Although I in no way mean to serve as an apologist for the business of banking, I would say, in their defense, that making money is the sole objective of their business.  But if they do that in an irresponsible way that threatens the well-being and security of the rest of us, it is not only our right but our duty to object.

Speaking of finance, there is another industry which is playing its part in contributing to our outstanding and rising deficits which also threaten our well-being.  That is the business of healthcare.

Now I realize that most of us have a view of our doctors as trained specialists who have spent years learning their craft.  We see them as being charitable good-doers who want nothing more than to see all of us whole and well.  And, of course, there are many in this profession whose focus is exactly that.  They run clinics for the poor and survive through small contributions.  God bless them.  They are true beacons of light who have taken the meaning of their oath seriously and are living it daily.

But if our healthcare system depended solely on these charitable souls, the line to get in to see your doctor would extend across the country.  No, most of us depend on the dispensation of our medical services from practitioners who have a dual mandate – to take care of the sick and to make a profit doing it.  Unless we all suddenly start receiving Manna from Heaven, each of us has to do something to pay our way through life – a practice which we call “earning a living.”

Although it is not our customary way of thinking about it, I believe that it is only fair to call medicine, just like banking, a business.  And just as in the case of egregious behavior on the part of some bankers, we also have the right to call into question the motivation which guides some in the medical industry.

About twenty years ago I remember speaking with the partner in a consulting firm that looked to improve the efficiency of the way in which hospitals functioned.  He was a good friend and the two of us used to share horror stories about our respective businesses.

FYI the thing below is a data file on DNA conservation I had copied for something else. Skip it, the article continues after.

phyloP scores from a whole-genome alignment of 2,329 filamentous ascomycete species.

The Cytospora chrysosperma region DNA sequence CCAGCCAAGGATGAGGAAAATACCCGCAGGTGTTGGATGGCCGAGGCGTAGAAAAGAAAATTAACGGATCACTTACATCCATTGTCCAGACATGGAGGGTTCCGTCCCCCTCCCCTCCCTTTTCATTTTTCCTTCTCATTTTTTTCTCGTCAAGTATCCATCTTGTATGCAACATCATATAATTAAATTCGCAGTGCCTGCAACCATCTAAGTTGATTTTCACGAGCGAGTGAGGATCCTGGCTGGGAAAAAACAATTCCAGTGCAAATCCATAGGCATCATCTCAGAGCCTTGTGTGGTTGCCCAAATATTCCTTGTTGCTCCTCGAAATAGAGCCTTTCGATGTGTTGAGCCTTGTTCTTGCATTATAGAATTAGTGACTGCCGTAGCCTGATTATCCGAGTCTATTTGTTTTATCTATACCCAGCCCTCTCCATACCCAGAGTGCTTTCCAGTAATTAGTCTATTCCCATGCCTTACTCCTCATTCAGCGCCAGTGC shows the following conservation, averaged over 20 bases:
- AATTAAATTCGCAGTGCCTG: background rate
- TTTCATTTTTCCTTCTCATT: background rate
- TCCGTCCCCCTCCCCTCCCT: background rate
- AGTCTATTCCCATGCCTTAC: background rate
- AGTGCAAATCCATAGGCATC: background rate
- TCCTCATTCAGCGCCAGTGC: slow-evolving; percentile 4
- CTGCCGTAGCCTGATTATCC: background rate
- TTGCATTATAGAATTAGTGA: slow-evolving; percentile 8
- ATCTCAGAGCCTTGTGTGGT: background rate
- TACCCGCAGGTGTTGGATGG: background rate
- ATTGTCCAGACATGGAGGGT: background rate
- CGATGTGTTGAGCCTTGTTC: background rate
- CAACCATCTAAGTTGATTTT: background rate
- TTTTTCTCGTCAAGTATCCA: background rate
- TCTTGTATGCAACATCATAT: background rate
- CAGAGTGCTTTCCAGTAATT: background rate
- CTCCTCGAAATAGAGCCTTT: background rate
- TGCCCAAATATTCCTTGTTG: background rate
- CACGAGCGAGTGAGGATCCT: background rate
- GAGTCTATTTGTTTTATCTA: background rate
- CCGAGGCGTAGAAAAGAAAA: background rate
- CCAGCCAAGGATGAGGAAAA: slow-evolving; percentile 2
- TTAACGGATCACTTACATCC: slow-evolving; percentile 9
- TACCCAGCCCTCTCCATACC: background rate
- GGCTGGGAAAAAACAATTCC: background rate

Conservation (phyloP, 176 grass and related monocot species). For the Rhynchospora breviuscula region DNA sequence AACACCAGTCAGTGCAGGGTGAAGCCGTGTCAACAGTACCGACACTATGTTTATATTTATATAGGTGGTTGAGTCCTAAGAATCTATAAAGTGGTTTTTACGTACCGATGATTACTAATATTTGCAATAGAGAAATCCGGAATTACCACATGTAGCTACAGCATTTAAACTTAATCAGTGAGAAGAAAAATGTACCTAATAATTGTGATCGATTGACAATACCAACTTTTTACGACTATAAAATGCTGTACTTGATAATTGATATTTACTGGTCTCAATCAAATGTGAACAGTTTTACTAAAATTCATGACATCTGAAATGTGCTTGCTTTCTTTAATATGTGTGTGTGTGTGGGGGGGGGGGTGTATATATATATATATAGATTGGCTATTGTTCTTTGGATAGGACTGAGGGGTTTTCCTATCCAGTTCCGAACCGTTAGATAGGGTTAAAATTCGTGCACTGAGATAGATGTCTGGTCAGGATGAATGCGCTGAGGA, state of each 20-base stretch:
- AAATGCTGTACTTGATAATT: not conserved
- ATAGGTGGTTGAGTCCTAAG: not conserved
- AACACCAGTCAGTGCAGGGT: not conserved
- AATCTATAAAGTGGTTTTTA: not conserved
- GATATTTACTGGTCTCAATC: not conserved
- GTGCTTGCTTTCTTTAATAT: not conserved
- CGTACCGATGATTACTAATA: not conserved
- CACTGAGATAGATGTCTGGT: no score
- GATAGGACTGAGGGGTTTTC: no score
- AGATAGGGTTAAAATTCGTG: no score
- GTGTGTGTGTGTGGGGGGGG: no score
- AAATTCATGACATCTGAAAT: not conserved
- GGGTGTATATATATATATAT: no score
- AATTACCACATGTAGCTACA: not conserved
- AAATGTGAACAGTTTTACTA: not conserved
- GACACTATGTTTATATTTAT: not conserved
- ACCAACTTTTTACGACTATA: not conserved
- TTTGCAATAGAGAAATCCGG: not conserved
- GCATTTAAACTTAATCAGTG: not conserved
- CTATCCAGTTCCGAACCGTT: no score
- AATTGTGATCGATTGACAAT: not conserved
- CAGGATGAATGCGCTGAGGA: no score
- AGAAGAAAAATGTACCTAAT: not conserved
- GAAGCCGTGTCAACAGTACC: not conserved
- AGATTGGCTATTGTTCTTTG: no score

Randy told me about speaking with two hospitals (the only two hospitals) in a relatively small town in downstate Indiana.  Both of them were struggling to make it financially and they needed his firm’s help.  So he sat down with the administrators and senior staff of the hospitals over a week’s time to review their activities.  He returned to Chicago and spent a few days writing his report and scheduled a return visit to discuss it with both staffs.

Given their precarious financial positions, the first thing on his agenda was to discuss with them the fact that they had both placed orders for a new piece of medical equipment.  It was some sort of imaging machine and the cost which each had committed to incur was over $1.5 million.  The doctors on staff at both hospitals were in agreement that once it was delivered, the equipment would only be used once or twice a month.

So Randy suggested that one of the hospitals cancel their order and that they share the cost of the equipment and decide at which hospital it would be installed.  As he put it, describing the reaction to this recommendation, “You would have thought I was talking to a bunch of nuns and called the Pope the Anti-Christ.”

Despite the frosty reception to this statement he went on to explain the finances which lay behind his thinking.

“You can expect to be reimbursed approximately $2,000 per procedure.  If both hospitals combined do two of these a month, that comes to about $50,000 per year.  With only one imaging machine it would take thirty years to recoup your investment – and with two, it would obviously take sixty years.  But with the progress that is being made in this kind of technology you can expect that this equipment will be obsolete in ten years or less – so the fact is that you will never recover your investment – not even on one machine.  Buying  two is even more absurd.”

He continued his presentation and was gratified that they liked at least some of his proposals on how to improve efficiency.  Sadly, these represented the smallest improvement in the hospitals’ balance sheets.  They rejected all those which would have truly made a difference.  And, simply out of hubris, both hospitals took delivery of their new imaging equipment.  One hospital couldn’t have its rival look more modern and up-to-date than they were.

Several years passed and Randy and I got together one night for dinner.  During our conversation he asked if I remembered his telling me about these two hospitals.  I had.

He said, “Well, the end of the story is that one of them closed their doors last week.”